Slipped Capital Femoral Epiphysis
Slipped capital femoral epiphysis (SCFE) is an unusual disorder of the hip where the ball at the upper end of the thighbone (femur) slips in a backward direction. This is caused due to weakness of the growth plate. This condition is commonly caused during accelerated growth periods such as the onset of puberty.
The cause of SCFE is unknown. However, in most cases, it may be due to being overweight or from minor falls or trauma. Slippage of the epiphysis (ball at the upper and of the thighbone) is a gradual and slow process, however it may occur suddenly in cases of trauma or falls.
The typical symptoms of SCFE include several weeks or months of hip or knee pain and limping. The affected leg may be turned outwards in comparison to the normal leg and may appear shorter.
SCFE is usually diagnosed with a physical examination, which can indicate any abnormality in the motion of the hip, gait and walking pattern. An X-ray of the hip will confirm the diagnosis with any anatomical differences in the alignment of the hip bone.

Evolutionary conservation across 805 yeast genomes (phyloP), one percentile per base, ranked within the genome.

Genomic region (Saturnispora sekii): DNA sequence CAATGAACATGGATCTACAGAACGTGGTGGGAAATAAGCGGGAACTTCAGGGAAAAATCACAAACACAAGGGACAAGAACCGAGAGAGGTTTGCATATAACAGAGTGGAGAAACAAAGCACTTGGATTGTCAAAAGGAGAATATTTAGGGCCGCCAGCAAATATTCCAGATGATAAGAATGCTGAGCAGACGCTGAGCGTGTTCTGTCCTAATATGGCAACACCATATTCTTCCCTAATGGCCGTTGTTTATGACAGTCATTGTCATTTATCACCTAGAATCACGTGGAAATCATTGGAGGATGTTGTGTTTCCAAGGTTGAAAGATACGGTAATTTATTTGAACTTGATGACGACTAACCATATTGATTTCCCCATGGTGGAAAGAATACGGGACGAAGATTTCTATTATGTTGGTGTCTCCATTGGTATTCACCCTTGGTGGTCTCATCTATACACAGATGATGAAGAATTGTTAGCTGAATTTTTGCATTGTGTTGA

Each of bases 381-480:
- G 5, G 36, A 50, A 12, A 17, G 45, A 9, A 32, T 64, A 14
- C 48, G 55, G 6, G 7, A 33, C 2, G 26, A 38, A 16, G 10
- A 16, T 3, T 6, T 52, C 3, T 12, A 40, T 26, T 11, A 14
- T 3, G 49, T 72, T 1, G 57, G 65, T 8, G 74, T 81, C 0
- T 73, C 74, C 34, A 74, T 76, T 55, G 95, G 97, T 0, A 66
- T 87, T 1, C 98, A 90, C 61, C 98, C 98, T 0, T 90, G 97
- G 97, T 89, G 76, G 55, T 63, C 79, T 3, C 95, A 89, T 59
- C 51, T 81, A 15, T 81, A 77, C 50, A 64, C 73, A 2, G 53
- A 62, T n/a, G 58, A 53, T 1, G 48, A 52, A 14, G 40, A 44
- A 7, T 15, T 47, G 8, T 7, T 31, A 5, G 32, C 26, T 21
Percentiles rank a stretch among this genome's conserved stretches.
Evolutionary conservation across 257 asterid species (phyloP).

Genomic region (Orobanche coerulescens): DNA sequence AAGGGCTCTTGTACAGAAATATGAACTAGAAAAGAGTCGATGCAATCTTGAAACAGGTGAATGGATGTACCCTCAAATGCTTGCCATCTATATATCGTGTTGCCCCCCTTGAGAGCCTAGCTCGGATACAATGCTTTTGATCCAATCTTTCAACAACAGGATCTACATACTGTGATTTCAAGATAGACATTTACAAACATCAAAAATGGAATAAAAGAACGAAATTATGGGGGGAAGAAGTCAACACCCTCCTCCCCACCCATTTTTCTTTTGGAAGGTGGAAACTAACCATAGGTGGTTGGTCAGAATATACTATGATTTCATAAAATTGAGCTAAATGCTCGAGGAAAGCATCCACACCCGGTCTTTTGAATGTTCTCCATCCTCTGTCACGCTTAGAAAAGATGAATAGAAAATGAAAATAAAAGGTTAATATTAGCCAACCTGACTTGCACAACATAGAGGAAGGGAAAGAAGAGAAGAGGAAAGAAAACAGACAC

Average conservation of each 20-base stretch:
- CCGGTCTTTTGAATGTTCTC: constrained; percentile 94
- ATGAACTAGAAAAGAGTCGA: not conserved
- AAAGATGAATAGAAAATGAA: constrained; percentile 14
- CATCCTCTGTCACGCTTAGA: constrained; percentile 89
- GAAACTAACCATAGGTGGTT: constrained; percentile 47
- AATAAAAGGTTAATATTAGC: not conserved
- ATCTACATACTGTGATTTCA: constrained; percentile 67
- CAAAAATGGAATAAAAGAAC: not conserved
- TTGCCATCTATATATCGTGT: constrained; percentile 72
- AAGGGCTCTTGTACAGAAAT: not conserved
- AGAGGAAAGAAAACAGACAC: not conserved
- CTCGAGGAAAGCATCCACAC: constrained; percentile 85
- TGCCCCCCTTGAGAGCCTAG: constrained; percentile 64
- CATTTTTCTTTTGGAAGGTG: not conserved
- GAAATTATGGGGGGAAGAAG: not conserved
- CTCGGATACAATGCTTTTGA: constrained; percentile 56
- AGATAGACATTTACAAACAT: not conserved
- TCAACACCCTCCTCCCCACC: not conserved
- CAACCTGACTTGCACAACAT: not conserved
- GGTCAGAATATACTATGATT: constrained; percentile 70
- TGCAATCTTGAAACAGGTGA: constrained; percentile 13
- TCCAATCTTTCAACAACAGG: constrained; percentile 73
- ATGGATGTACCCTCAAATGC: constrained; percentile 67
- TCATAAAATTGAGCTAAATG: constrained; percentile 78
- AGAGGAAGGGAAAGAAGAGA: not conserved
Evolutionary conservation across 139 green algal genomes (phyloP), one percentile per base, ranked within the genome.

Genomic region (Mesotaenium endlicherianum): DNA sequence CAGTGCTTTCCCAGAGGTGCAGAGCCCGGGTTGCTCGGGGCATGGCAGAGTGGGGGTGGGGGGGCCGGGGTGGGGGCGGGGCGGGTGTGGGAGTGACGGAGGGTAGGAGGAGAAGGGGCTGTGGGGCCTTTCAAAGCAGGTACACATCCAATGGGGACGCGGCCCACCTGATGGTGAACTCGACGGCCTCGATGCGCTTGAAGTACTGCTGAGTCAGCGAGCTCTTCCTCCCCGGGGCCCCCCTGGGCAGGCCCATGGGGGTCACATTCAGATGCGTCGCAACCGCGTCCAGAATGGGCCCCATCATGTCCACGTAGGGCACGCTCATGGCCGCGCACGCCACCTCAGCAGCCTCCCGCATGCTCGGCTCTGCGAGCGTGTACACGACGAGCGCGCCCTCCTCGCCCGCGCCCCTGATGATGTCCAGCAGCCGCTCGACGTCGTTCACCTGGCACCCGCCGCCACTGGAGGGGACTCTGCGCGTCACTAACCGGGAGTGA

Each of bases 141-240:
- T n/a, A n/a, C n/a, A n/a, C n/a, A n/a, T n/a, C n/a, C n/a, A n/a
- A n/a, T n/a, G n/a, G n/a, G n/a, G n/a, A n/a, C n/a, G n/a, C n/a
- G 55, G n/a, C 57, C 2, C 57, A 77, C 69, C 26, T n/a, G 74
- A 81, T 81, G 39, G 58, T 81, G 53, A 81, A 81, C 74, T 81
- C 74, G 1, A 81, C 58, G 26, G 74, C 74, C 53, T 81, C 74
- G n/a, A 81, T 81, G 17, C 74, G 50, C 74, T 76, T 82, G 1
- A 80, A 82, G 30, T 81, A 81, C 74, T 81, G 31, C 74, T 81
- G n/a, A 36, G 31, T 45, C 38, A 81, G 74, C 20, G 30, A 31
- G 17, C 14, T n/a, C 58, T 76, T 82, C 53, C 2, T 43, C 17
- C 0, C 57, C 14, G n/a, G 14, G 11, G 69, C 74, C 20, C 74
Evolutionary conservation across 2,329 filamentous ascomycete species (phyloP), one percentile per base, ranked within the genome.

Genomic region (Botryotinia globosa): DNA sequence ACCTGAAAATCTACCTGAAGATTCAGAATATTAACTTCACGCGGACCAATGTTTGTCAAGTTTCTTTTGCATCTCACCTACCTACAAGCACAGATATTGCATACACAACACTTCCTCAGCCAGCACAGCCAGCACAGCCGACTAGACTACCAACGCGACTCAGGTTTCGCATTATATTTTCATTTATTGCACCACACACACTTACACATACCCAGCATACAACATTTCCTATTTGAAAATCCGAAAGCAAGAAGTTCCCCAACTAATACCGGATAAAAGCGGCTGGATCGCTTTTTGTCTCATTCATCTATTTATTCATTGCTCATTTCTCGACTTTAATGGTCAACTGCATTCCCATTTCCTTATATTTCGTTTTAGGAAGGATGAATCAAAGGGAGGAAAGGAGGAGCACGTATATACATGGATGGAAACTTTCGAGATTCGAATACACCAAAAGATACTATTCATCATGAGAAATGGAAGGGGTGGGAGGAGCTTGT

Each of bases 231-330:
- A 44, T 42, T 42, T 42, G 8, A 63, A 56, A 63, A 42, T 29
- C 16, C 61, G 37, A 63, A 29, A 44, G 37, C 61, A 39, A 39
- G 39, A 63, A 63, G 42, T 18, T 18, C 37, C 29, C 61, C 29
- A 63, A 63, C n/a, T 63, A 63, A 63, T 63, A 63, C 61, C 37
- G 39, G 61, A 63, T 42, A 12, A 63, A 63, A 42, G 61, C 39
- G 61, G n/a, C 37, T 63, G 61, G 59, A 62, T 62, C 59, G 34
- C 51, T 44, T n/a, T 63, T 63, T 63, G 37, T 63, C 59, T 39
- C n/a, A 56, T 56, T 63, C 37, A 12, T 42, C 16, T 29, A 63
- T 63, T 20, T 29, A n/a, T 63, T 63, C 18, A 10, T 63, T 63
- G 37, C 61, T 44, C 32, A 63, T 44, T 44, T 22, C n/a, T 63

Early diagnosis of SCFE gives a chance to achieve the treatment goal of stabilising the hip. The treatment is mostly in the form of surgery, which prevents any additional slipping of the femoral head until growth stops. Depending on the severity of the condition, your doctor will recommend one of these 3 surgical procedures:
- Placing a single screw in the thighbone and the epiphysis
- Reducing the displacement of the femoral head and placing screws to hold it in place
- Removing the abnormal growth plate and avoiding any further displacement with the help of screws